Out of the furnace and into the fire. It’s a common expression meaning going from a bad situation to a yet worse one. Such is the case for the two brothers at the center of this rather bleak picture. See, the title isn’t just an obvious metaphor for their grim, rust belt surroundings, but a nod to the idea that things can always get worse. Around here, the American Dream may be dead, but it isn’t done creating collateral damage.
While nearly relentlessly sad, the film does have a sense of justice, but it’s not one bound to make you smile. The characters go through so much pain, by the end you feel numb, and almost more relieved to see the credits roll than to see that justice dispensed.
This is not to day it’s a bad film. The absolutely stellar cast delivers in spades, and it’s a testament to the actors that they were so willing to overcome the script’s weak points and leave us with something memorable. And for all its grit, it really is something to see from a visual standpoint, perfectly capturing a Midwestern ghost town, as run-down, ragged and forgotten as its inhabitants. By the time it turns into a revenge film, it takes on almost a Western quality, representing elements of both ideals and locations lost to the sands of time.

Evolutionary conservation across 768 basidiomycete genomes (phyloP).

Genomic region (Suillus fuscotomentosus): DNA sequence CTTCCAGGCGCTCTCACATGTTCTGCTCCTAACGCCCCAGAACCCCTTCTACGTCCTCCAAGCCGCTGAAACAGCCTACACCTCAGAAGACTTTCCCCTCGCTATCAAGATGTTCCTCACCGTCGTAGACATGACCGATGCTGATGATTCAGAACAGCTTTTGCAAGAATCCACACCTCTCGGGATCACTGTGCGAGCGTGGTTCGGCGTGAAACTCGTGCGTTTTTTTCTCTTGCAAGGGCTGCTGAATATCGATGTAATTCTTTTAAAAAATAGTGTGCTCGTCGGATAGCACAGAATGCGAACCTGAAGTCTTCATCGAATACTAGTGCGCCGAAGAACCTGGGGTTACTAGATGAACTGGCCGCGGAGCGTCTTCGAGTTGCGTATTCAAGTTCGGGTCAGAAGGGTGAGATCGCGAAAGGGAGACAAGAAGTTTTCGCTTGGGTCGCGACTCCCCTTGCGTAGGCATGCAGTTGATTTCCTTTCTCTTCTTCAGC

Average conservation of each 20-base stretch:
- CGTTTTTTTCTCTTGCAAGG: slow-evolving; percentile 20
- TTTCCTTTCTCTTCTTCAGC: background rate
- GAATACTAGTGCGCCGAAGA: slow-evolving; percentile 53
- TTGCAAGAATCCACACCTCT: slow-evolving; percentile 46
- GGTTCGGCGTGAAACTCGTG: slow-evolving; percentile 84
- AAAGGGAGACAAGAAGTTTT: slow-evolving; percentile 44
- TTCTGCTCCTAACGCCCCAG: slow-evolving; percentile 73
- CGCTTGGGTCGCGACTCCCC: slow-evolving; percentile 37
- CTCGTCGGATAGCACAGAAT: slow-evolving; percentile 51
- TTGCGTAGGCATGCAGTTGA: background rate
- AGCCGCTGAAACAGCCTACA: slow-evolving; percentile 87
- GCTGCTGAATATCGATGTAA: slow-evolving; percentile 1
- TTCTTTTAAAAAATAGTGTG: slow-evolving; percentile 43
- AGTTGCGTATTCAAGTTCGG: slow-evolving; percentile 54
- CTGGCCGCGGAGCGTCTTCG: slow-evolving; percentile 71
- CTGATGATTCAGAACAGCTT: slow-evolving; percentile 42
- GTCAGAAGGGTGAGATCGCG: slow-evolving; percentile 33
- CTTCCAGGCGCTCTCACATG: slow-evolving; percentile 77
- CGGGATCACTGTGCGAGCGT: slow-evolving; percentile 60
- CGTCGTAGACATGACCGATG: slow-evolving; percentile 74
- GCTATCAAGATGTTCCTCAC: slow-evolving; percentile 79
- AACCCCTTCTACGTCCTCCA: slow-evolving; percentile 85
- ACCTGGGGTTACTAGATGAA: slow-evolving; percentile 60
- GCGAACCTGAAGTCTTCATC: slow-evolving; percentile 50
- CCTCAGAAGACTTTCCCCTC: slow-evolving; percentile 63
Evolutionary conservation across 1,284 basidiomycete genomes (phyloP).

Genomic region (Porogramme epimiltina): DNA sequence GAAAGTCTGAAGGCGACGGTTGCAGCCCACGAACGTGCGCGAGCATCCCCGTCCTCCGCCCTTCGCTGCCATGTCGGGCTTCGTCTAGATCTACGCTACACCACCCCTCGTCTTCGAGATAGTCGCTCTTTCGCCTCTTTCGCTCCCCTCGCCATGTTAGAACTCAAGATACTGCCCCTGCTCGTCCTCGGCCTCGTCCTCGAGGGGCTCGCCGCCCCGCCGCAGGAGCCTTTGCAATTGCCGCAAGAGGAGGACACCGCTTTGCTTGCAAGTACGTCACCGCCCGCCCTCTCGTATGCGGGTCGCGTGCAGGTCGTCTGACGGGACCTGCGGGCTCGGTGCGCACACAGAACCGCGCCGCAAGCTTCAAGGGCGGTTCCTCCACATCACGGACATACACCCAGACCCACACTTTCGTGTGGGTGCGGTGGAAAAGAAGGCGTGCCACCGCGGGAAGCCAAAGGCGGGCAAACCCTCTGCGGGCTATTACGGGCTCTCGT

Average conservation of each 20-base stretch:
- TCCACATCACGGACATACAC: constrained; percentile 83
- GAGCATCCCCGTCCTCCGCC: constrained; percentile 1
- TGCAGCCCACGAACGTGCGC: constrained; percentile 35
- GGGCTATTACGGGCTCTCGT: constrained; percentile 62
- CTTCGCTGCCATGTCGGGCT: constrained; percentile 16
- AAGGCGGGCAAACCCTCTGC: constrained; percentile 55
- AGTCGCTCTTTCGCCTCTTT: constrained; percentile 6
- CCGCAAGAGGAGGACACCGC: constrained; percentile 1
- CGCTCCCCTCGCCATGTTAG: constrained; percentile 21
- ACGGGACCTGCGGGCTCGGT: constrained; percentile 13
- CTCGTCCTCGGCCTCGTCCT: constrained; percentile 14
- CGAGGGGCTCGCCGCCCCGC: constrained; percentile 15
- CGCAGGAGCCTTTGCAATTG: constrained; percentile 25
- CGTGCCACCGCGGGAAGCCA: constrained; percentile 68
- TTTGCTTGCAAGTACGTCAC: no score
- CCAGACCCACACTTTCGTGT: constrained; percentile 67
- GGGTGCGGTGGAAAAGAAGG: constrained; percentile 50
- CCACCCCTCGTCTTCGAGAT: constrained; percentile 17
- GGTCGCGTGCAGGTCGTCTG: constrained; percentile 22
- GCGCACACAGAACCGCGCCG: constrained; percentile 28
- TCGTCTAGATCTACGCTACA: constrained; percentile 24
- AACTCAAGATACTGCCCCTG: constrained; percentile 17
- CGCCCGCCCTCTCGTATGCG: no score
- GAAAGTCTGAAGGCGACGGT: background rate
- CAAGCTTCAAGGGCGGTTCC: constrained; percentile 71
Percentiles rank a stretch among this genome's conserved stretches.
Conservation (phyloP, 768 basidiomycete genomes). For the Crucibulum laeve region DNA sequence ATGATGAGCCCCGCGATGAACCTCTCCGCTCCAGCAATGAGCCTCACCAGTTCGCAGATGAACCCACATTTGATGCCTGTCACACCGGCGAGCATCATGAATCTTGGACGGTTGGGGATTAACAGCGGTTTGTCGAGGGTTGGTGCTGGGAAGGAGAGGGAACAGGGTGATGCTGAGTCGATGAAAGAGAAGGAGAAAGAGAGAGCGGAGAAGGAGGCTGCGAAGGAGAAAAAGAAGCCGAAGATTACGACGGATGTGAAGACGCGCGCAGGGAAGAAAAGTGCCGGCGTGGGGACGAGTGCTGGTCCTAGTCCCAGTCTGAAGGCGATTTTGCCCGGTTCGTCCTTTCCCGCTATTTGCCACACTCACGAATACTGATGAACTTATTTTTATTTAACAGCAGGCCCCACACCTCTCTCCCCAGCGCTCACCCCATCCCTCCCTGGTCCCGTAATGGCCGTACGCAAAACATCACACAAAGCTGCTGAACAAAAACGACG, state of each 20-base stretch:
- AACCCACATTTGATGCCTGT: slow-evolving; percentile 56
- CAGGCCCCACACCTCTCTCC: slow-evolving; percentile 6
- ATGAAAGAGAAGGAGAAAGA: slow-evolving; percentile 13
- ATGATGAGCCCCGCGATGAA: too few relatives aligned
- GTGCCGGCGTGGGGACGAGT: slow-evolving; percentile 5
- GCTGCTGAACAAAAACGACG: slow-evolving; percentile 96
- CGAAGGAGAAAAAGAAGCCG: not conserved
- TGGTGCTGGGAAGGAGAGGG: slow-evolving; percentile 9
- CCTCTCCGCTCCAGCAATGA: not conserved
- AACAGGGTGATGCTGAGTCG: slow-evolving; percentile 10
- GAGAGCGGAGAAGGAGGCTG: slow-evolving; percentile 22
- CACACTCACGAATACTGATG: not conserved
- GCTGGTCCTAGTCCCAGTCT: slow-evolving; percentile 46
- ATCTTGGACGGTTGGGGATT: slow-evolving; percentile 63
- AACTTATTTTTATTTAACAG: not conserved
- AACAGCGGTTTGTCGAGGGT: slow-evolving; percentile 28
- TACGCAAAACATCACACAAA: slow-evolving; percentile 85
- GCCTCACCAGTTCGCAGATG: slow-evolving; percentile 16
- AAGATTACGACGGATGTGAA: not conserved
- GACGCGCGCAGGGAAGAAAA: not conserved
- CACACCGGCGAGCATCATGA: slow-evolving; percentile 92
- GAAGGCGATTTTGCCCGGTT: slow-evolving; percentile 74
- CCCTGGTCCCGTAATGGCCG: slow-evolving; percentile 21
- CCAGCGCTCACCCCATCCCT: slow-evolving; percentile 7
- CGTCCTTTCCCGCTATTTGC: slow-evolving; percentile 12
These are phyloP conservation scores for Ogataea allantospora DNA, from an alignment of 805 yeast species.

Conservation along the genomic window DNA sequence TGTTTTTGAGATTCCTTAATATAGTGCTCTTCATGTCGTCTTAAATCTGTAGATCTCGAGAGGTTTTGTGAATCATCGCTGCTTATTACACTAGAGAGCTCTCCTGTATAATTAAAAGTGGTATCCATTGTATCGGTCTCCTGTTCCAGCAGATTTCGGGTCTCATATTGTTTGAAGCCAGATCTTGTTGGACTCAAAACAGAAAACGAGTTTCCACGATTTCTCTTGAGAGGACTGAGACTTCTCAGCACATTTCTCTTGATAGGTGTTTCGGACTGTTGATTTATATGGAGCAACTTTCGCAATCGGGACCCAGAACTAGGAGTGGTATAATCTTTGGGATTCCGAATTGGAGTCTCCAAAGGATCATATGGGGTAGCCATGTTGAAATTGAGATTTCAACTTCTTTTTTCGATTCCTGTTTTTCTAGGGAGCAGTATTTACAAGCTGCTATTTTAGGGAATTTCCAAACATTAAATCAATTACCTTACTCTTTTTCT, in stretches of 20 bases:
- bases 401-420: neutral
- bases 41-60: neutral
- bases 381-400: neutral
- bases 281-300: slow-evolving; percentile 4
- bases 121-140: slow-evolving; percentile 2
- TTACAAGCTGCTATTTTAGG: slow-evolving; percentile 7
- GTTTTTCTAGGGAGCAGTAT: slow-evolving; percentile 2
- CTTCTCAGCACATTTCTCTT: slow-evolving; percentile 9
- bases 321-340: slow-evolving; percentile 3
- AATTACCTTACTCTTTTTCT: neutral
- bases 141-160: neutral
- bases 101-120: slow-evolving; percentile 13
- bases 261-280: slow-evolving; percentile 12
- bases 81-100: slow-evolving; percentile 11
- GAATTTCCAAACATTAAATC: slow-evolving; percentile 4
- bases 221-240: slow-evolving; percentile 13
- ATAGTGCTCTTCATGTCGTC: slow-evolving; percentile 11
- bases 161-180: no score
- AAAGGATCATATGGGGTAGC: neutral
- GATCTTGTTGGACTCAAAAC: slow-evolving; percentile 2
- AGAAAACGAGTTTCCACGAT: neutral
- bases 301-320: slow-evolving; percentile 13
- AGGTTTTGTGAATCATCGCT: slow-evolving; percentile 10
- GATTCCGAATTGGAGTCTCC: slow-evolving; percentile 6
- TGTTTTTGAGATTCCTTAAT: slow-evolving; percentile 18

Also, it features Pearl Jam’s “Release” in the opening and closing scenes. That earns a star or two on its own.